We work to preserve a landscape that is diverse and rich in environments

Failing to manage pastures or crops can lead to obvious changes in the landscape, such as forests colonising the land. This means an increase in forest mass and therefore a higher risk of uncontrolled fires. Another consequence is the notable impoverishment of biodiversity, given that a wide variety of ages-old flora and fauna are adapted to live in these open areas.

Foundation's actions to preserve open spaces

controlled burning

Controlled burning

The goal of this kind of action is to recover open spaces in an effort to foster biodiversity, lower the fuel load to prevent fires and improve pastures to help extensive livestock farming.
The Foundation has used this method in different spaces within the Nature Spaces Network. It has specifically applied it in Montserrat-Coll de Can Maçana, where it has conducted Life Montserrat, a European project that uses this method.

Crop recovery

Crop recovery

This practice allows habitats to be diversified while defining plant-free zones which are needed to prevent and put out forest fires. Likewise, crop restoration also provides food for the fauna living there, especially birds and wild herbivores, as well as the birds of prey and carnivores that eat them.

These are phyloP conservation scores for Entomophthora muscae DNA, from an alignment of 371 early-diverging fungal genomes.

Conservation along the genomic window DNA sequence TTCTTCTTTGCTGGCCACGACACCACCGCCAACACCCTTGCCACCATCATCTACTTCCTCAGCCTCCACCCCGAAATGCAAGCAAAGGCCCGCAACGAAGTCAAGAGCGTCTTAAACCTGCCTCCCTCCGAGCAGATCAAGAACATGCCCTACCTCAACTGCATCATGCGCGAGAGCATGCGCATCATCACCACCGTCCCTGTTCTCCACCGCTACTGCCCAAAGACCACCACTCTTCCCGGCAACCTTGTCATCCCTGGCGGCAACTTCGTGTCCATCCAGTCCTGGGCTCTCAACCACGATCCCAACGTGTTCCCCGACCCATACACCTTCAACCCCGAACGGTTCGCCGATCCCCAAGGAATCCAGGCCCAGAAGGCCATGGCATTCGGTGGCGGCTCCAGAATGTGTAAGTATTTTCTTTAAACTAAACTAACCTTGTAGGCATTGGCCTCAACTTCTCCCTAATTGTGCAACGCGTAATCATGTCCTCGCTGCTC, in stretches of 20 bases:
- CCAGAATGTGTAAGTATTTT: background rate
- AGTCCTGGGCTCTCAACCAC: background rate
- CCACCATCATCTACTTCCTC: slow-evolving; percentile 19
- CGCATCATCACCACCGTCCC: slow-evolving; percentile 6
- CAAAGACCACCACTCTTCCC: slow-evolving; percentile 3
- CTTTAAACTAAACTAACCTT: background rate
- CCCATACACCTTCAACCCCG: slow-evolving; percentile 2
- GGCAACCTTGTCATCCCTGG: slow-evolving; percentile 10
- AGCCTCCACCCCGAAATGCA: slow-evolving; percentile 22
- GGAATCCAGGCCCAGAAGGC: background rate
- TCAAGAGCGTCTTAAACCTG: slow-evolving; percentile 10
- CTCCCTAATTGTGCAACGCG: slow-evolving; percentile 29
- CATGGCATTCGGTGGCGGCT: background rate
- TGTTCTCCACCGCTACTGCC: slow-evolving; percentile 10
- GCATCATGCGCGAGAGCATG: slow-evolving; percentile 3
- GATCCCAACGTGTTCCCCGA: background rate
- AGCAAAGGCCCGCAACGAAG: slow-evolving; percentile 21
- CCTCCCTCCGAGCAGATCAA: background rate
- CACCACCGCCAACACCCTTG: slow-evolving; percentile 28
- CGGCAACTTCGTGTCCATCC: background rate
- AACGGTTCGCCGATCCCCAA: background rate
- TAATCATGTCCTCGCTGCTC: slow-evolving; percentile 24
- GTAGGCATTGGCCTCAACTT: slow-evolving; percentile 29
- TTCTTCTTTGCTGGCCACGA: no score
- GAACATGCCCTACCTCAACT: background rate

Crop recovery is promoted in many of the natural spaces within the Nature Spaces Network.


Turning forests into meadows and silvopasture

Meadows are places with low-density arboreal vegetation mainly used for grazing. Additionally, turning forests into meadows helps diversify the habitats and fosters the biodiversity of both the prey species population and the birds of prey.
Oftentimes, the way the results of habitat cleaning and recovery actions are kept is by having livestock graze on these lands, while this also enables these livestock herds to feed self-sufficiently.